Wealth & Risk Management Blog

William Byrnes (Texas A&M) tax & compliance articles

4 Tax Facts about Hobbies

Posted by William Byrnes on September 29, 2014


IRS logo“Millions of people enjoy hobbies that are also a source of income. Some examples include stamp and coin collecting, craft making, and horsemanship.” the IRS stated in its Summertime Tax Tip 2014-15.

A taxpayer must report on the tax return the income earned from a hobby.  The rules for how a taxpayer reports the income and expenses depend on whether the activity is a hobby or a business.  There are special rules and limits for deductions a taxpayer can claim for a hobby.  Five tax tips  about hobbies:

1. Is it a Business or a Hobby?  A key feature of a business is that a taxpayer do it to make a profit.  Taxpayers often engage in a hobby for sport or recreation, not to make a profit. A taxpayer should consider nine factors when to determine whether an activity is a hobby.  A taxpayer must base the determination on all the facts and circumstances of the situation.

2. Allowable Hobby Deductions.  Within certain limits, a taxpayer can usually deduct ordinary and necessary hobby expenses. An ordinary expense is one that is common and accepted for the activity. A necessary expense is one that is appropriate for the activity.

3. Limits on Hobby Expenses.  Generally, a taxpayer can only deduct your hobby expenses up to the amount of hobby income.  If hobby expenses are more than the hobby’s income, then a loss results from the activity.  That loss is not deductible from other income.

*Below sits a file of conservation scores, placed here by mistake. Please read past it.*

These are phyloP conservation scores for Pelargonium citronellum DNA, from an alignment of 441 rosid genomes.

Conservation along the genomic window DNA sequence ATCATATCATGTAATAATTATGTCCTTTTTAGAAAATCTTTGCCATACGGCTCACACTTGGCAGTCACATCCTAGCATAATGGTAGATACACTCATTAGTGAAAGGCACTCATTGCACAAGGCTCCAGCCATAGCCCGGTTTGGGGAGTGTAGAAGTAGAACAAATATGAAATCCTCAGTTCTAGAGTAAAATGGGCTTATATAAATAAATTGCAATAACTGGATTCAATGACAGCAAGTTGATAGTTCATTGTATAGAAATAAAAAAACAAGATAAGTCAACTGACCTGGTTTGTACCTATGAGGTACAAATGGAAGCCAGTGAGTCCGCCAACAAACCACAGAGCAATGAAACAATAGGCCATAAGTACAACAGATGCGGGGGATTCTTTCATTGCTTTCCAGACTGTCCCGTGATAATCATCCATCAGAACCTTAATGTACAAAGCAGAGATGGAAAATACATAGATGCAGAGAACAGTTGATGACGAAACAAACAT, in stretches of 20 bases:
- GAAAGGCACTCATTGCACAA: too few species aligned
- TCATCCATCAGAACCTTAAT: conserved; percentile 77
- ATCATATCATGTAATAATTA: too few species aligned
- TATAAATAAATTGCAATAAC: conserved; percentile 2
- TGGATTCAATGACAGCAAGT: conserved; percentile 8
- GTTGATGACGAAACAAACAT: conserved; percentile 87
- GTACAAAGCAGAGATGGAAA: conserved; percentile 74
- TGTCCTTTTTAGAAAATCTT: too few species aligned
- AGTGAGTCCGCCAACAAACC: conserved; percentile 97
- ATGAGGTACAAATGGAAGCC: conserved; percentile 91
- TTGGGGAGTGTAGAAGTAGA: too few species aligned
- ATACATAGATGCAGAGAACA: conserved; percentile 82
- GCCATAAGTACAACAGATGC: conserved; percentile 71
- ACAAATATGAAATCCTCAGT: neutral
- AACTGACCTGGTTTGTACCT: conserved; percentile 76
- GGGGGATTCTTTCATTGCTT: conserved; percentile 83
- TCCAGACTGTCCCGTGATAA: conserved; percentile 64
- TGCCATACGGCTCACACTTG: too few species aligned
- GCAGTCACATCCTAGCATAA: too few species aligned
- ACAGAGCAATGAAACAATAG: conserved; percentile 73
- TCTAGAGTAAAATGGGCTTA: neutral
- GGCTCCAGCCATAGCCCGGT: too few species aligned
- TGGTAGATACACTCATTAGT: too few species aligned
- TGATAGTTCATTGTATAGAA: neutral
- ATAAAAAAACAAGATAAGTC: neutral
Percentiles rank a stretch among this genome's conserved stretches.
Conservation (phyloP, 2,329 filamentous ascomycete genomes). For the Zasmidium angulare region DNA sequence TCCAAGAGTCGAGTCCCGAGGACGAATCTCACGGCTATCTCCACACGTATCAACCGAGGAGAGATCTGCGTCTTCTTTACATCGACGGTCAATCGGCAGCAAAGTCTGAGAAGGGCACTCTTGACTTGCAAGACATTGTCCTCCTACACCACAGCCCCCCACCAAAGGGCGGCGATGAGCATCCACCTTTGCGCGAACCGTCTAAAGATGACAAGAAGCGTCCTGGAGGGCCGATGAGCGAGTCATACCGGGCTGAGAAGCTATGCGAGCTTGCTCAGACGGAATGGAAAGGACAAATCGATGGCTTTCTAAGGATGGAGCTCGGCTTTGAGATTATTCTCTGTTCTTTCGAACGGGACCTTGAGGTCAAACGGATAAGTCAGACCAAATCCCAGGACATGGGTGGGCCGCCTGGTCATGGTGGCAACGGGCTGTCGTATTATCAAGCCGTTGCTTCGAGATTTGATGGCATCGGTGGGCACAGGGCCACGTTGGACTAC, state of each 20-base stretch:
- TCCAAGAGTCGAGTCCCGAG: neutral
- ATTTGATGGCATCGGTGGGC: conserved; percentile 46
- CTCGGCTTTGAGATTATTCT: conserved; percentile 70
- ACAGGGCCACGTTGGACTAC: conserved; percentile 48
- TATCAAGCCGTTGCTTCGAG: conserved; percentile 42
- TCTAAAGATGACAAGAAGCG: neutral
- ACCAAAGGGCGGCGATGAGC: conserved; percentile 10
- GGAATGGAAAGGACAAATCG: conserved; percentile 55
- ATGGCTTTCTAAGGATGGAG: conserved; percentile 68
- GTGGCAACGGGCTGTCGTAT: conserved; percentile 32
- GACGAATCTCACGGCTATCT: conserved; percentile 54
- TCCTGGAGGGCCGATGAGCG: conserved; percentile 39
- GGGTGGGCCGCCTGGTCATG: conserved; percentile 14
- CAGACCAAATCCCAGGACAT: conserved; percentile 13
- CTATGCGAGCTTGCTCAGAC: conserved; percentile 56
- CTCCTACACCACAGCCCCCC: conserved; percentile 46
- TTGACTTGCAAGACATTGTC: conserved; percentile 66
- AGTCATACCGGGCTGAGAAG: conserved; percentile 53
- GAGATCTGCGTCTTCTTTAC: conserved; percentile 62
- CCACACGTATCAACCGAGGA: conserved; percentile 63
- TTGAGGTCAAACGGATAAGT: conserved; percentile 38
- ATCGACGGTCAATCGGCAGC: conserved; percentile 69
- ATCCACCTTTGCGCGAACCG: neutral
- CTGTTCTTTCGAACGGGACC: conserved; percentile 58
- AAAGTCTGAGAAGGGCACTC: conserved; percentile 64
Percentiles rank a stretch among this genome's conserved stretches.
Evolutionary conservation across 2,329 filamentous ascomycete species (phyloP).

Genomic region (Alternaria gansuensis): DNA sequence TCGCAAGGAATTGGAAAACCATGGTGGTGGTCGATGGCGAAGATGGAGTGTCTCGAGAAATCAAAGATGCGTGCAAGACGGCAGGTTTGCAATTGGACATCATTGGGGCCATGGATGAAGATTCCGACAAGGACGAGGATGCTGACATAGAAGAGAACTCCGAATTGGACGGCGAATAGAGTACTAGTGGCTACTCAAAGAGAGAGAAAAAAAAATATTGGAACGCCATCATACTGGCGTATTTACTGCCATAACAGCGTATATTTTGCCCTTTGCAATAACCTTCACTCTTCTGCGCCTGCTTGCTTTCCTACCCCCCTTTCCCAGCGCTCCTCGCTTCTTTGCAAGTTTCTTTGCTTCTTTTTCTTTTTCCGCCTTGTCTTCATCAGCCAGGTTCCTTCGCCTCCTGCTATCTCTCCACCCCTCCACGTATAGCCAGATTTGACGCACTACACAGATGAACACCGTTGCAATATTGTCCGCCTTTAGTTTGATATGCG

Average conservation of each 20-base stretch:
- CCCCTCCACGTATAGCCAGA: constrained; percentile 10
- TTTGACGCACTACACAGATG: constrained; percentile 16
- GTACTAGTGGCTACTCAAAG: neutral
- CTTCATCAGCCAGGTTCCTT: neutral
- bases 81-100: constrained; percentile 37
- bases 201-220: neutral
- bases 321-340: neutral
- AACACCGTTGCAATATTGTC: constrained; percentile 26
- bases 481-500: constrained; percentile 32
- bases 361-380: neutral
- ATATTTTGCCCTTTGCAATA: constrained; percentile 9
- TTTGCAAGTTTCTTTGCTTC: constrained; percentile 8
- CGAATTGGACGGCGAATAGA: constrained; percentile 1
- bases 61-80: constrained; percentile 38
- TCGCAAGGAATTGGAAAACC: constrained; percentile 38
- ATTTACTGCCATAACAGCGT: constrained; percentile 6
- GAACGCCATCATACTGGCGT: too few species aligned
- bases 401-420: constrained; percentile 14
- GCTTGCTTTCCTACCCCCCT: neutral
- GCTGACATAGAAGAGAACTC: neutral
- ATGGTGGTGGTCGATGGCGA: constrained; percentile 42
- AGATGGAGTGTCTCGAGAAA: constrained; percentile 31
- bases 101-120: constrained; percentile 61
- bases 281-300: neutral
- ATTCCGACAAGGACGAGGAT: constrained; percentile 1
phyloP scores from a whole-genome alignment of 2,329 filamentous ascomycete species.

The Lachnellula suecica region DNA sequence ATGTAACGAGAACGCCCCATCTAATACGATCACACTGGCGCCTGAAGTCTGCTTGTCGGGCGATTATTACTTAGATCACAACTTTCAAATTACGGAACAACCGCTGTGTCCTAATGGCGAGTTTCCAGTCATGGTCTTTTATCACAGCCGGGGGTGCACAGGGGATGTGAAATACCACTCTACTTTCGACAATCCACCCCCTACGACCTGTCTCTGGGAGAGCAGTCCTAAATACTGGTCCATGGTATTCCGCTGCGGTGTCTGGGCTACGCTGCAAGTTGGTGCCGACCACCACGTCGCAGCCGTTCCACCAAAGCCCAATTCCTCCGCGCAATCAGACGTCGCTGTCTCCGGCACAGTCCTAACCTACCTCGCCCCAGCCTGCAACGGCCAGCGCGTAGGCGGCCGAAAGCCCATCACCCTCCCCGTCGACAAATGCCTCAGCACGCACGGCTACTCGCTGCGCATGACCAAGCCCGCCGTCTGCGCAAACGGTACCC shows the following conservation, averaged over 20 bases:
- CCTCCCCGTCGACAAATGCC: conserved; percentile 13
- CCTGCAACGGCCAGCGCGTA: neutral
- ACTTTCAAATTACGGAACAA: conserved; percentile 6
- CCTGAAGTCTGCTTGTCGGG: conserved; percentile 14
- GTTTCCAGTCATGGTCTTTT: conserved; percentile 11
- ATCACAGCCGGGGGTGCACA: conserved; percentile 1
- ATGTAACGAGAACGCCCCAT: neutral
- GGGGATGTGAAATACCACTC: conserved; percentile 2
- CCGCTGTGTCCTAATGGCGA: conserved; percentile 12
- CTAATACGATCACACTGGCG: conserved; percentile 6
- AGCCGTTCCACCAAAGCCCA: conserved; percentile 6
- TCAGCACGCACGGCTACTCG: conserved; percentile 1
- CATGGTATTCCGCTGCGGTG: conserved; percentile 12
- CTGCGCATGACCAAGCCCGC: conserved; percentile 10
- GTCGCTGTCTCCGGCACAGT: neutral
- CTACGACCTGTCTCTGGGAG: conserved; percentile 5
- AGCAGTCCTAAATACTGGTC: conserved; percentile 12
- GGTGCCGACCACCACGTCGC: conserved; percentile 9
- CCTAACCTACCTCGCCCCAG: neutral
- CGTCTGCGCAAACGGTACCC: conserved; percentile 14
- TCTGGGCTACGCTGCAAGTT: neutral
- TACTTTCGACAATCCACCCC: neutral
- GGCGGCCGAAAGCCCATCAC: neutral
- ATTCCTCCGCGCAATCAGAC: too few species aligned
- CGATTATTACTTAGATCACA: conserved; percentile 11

4. How to Deduct Hobby Expenses.  A taxpayer must itemize deductions on a tax return in order to deduct hobby expenses.  Expenses may fall into three types of deductions, and special rules apply to each type.  See of Publication 535 for the rules about how you claim them on Schedule A, Itemized Deductions.

2014_tf_on_individuals_small_businesses-m_1Due to a number of recent changes in the law, taxpayers are currently facing many questions connected to important issues such as healthcare, home office use, capital gains, investments, and whether an individual is considered an employee or a contractor. Financial advisors are continually looking for updated tax information that can help them provide the right answers to the right people at the right time. This book provides fast, clear, and authoritative answers to pressing questions, and it does so in the convenient, timesaving, Q&A format for which Tax Facts is famous.

Anyone interested can try Tax Facts on Individuals & Small Business, risk-free for 30 days, with a 100% guarantee of complete satisfaction.  For more information, please go to www.nationalunderwriter.com/TaxFactsIndividuals or call 1-800-543-0874.

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